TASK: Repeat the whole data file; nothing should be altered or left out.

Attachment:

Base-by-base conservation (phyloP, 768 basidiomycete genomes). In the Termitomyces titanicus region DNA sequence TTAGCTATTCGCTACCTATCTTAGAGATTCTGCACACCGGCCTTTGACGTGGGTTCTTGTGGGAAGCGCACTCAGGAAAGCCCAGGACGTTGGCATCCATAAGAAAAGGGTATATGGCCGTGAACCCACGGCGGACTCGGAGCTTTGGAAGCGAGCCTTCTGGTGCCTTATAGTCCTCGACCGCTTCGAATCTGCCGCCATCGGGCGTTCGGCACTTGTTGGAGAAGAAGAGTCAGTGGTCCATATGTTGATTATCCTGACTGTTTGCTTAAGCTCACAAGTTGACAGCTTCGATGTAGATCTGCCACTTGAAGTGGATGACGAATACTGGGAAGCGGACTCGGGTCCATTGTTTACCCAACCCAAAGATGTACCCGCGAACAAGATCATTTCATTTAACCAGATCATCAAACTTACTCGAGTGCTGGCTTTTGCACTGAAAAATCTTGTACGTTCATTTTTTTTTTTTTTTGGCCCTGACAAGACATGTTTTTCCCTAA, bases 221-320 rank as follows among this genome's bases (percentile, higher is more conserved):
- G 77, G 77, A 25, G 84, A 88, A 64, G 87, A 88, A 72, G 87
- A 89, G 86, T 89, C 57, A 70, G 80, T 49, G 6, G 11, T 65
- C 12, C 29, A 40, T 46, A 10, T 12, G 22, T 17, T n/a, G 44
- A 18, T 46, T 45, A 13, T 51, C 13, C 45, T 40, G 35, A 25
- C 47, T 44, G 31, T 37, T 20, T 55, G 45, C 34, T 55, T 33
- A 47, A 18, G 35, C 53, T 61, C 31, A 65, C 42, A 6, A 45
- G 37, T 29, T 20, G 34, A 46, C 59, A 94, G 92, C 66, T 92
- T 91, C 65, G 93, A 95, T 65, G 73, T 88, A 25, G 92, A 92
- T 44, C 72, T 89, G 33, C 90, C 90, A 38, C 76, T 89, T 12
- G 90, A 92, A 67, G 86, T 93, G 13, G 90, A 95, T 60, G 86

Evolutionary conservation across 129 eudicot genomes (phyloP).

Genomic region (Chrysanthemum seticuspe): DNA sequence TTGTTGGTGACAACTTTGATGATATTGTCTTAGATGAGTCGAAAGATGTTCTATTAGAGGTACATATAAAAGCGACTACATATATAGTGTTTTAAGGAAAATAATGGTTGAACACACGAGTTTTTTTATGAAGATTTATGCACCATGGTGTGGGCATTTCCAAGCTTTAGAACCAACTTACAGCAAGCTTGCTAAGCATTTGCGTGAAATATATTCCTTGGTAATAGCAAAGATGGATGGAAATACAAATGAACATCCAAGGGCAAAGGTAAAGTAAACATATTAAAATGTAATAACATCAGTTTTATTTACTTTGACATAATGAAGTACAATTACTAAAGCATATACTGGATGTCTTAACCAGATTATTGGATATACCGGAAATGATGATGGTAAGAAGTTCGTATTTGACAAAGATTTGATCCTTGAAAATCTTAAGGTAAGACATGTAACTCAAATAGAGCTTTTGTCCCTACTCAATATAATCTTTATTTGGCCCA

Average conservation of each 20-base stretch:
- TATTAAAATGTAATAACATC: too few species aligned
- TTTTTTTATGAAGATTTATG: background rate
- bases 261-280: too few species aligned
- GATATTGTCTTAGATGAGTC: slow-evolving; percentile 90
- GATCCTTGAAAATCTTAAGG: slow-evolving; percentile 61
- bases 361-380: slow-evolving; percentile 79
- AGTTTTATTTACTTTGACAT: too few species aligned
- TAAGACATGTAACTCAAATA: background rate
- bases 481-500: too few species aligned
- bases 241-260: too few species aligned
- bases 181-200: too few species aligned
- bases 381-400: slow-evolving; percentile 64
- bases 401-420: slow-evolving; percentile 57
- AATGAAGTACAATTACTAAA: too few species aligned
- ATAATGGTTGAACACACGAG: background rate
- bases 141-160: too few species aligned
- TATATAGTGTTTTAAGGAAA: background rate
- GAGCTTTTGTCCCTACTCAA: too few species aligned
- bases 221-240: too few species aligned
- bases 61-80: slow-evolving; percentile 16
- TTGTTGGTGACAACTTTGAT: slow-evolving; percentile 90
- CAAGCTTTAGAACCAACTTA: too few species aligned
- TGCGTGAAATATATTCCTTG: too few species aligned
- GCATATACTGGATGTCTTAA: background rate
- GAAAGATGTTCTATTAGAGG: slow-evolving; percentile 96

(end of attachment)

Base-by-base conservation (phyloP, 768 basidiomycete genomes). In the Termitomyces titanicus region DNA sequence TTAGCTATTCGCTACCTATCTTAGAGATTCTGCACACCGGCCTTTGACGTGGGTTCTTGTGGGAAGCGCACTCAGGAAAGCCCAGGACGTTGGCATCCATAAGAAAAGGGTATATGGCCGTGAACCCACGGCGGACTCGGAGCTTTGGAAGCGAGCCTTCTGGTGCCTTATAGTCCTCGACCGCTTCGAATCTGCCGCCATCGGGCGTTCGGCACTTGTTGGAGAAGAAGAGTCAGTGGTCCATATGTTGATTATCCTGACTGTTTGCTTAAGCTCACAAGTTGACAGCTTCGATGTAGATCTGCCACTTGAAGTGGATGACGAATACTGGGAAGCGGACTCGGGTCCATTGTTTACCCAACCCAAAGATGTACCCGCGAACAAGATCATTTCATTTAACCAGATCATCAAACTTACTCGAGTGCTGGCTTTTGCACTGAAAAATCTTGTACGTTCATTTTTTTTTTTTTTTGGCCCTGACAAGACATGTTTTTCCCTAA, bases 221-320 rank as follows among this genome's bases (percentile, higher is more conserved):
- G 77, G 77, A 25, G 84, A 88, A 64, G 87, A 88, A 72, G 87
- A 89, G 86, T 89, C 57, A 70, G 80, T 49, G 6, G 11, T 65
- C 12, C 29, A 40, T 46, A 10, T 12, G 22, T 17, T n/a, G 44
- A 18, T 46, T 45, A 13, T 51, C 13, C 45, T 40, G 35, A 25
- C 47, T 44, G 31, T 37, T 20, T 55, G 45, C 34, T 55, T 33
- A 47, A 18, G 35, C 53, T 61, C 31, A 65, C 42, A 6, A 45
- G 37, T 29, T 20, G 34, A 46, C 59, A 94, G 92, C 66, T 92
- T 91, C 65, G 93, A 95, T 65, G 73, T 88, A 25, G 92, A 92
- T 44, C 72, T 89, G 33, C 90, C 90, A 38, C 76, T 89, T 12
- G 90, A 92, A 67, G 86, T 93, G 13, G 90, A 95, T 60, G 86

Evolutionary conservation across 129 eudicot genomes (phyloP).

Genomic region (Chrysanthemum seticuspe): DNA sequence TTGTTGGTGACAACTTTGATGATATTGTCTTAGATGAGTCGAAAGATGTTCTATTAGAGGTACATATAAAAGCGACTACATATATAGTGTTTTAAGGAAAATAATGGTTGAACACACGAGTTTTTTTATGAAGATTTATGCACCATGGTGTGGGCATTTCCAAGCTTTAGAACCAACTTACAGCAAGCTTGCTAAGCATTTGCGTGAAATATATTCCTTGGTAATAGCAAAGATGGATGGAAATACAAATGAACATCCAAGGGCAAAGGTAAAGTAAACATATTAAAATGTAATAACATCAGTTTTATTTACTTTGACATAATGAAGTACAATTACTAAAGCATATACTGGATGTCTTAACCAGATTATTGGATATACCGGAAATGATGATGGTAAGAAGTTCGTATTTGACAAAGATTTGATCCTTGAAAATCTTAAGGTAAGACATGTAACTCAAATAGAGCTTTTGTCCCTACTCAATATAATCTTTATTTGGCCCA

Average conservation of each 20-base stretch:
- TATTAAAATGTAATAACATC: too few species aligned
- TTTTTTTATGAAGATTTATG: background rate
- bases 261-280: too few species aligned
- GATATTGTCTTAGATGAGTC: slow-evolving; percentile 90
- GATCCTTGAAAATCTTAAGG: slow-evolving; percentile 61
- bases 361-380: slow-evolving; percentile 79
- AGTTTTATTTACTTTGACAT: too few species aligned
- TAAGACATGTAACTCAAATA: background rate
- bases 481-500: too few species aligned
- bases 241-260: too few species aligned
- bases 181-200: too few species aligned
- bases 381-400: slow-evolving; percentile 64
- bases 401-420: slow-evolving; percentile 57
- AATGAAGTACAATTACTAAA: too few species aligned
- ATAATGGTTGAACACACGAG: background rate
- bases 141-160: too few species aligned
- TATATAGTGTTTTAAGGAAA: background rate
- GAGCTTTTGTCCCTACTCAA: too few species aligned
- bases 221-240: too few species aligned
- bases 61-80: slow-evolving; percentile 16
- TTGTTGGTGACAACTTTGAT: slow-evolving; percentile 90
- CAAGCTTTAGAACCAACTTA: too few species aligned
- TGCGTGAAATATATTCCTTG: too few species aligned
- GCATATACTGGATGTCTTAA: background rate
- GAAAGATGTTCTATTAGAGG: slow-evolving; percentile 96